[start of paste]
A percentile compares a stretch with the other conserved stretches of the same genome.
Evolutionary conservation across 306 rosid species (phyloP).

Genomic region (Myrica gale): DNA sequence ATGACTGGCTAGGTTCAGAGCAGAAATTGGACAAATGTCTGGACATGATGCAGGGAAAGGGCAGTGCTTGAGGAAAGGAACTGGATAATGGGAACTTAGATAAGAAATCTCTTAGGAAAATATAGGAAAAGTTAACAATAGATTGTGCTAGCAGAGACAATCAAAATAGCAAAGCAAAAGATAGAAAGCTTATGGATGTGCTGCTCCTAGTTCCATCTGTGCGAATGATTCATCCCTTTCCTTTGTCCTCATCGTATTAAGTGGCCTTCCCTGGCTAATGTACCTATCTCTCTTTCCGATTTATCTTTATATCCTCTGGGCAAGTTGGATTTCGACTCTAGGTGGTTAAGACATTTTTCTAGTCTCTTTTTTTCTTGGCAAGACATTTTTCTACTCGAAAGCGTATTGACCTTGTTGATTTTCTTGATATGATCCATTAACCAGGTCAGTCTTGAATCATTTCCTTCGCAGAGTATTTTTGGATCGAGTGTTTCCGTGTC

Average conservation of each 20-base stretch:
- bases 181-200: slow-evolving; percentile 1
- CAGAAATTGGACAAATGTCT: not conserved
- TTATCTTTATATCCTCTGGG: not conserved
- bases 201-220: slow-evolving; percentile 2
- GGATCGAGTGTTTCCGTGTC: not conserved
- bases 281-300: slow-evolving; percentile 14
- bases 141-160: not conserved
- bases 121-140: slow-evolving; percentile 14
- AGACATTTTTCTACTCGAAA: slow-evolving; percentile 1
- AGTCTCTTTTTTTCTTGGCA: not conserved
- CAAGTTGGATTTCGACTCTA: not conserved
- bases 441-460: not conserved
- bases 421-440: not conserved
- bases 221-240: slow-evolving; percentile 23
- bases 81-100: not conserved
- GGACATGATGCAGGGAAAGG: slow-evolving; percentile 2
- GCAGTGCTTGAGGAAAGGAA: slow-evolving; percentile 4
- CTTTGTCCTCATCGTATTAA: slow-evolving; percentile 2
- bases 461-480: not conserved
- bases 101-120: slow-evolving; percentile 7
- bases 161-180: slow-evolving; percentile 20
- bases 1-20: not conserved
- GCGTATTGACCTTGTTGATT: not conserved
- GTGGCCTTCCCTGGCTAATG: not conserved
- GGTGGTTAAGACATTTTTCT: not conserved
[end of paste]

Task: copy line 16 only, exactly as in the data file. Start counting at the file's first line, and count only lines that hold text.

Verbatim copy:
- bases 441-460: not conserved